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The Importance of Forgiveness for Those With Chronic Illness

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I’m orthodox, so it’s my Holy Week, the most important week of the year for us, ending with the most important holiday – Easter. I’ve been sick for many years, so I’ve lost out on being present for a long time. This year, I’m trying. Planning for services and teaching my children, including them in rituals such as dying red eggs.

That being said… I’m having a really bad day. I got lost twice going to a place that we go to every week, and finally gave up and came home. What does this have to do with Easter? Read till the end, please.

I’ve realized a brain that is… compromised… by lesions from Lyme disease, MS, dementia, etc… just can’t juggle “too much on the schedule,” can’t juggle one thing that may throw the routine off… even though it’s really nothing, if I look at it from the point of view of my healthy self. It’s totally messed up and hard to explain and seems ridiculous!!! On paper, it seems like I’m not doing anything exhaustive! It’s just having something, on the list, each day, that messes with a brain that has lesions on it. Add driving someplace, even if it’s someplace you go every week, and the complexities of adding that to the brain can really be too much. Then there are physical symptoms. The stress, as joyful as the activities are that I have planned, makes me keep feeling like I’m going to pass out. Like I’m going to have a heart attack. I keep wondering what is going on with me, physically, and then I remember. Oh! Its my brain. And either I get really angry, or I cry. Sometimes I really hate my brain. But this helps nothing.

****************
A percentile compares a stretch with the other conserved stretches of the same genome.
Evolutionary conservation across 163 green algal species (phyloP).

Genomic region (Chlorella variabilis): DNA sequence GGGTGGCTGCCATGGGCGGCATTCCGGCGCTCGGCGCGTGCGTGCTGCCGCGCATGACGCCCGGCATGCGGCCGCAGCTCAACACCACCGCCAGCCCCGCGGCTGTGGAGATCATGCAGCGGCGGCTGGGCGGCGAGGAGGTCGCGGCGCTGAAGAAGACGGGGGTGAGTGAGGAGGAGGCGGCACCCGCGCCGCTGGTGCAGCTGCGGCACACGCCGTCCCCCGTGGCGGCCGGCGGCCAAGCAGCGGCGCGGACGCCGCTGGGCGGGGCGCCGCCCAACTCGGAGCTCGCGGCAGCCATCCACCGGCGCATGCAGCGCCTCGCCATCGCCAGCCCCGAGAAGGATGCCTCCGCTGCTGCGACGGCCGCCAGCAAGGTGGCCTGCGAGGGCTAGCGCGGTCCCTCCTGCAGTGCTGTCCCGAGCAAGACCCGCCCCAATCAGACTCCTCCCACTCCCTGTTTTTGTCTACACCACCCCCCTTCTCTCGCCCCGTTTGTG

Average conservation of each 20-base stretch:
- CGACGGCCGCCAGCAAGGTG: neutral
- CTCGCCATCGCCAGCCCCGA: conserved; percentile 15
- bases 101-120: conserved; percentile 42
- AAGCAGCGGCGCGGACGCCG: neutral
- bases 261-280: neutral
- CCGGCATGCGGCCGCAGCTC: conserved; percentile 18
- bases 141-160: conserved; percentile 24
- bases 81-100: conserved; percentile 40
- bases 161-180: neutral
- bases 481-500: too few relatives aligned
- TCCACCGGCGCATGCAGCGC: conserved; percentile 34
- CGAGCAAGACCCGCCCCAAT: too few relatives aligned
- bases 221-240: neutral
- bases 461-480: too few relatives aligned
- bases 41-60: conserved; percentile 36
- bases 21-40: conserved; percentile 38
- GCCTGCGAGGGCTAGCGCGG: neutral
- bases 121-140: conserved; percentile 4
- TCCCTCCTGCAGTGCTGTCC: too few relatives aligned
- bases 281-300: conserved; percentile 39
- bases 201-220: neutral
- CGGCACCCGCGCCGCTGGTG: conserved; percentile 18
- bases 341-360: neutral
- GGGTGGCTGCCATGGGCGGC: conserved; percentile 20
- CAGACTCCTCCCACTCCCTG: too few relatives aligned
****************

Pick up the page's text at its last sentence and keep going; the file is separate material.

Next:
Why am I telling you this?

If you are someone who loves someone else with any chronic condition, I hope this helps you understand why they can disappear and be absent even for events that ordinarily bring them so much joy. I hope it can explain and help you not be offended or annoyed when they don’t show up for something.

I’m healing, but part of that healing sometimes requires withdrawal (and a lot of work with my SLP). So I’m just trying to relax right now and sit outside, connect with the earth, listen to the birds sing, find joy in the moment and breathe. I have to forgive and love my brain, even with the way it impacts my life, because forgiveness and love is the only way to bring growth. Not anger, frustration, fear.

I’m healing. Don’t tell me you are sorry, don’t send me condolences. What I want most is for you to forgive. So forgive me, forgive your friends and family that might not “show up” for something you don’t understand. If you are struggling with a chronic illness that forces you to be absent, forgive yourself. Forgiveness will help the world heal.

Getty Image by ipopba

Originally published: April 9, 2018
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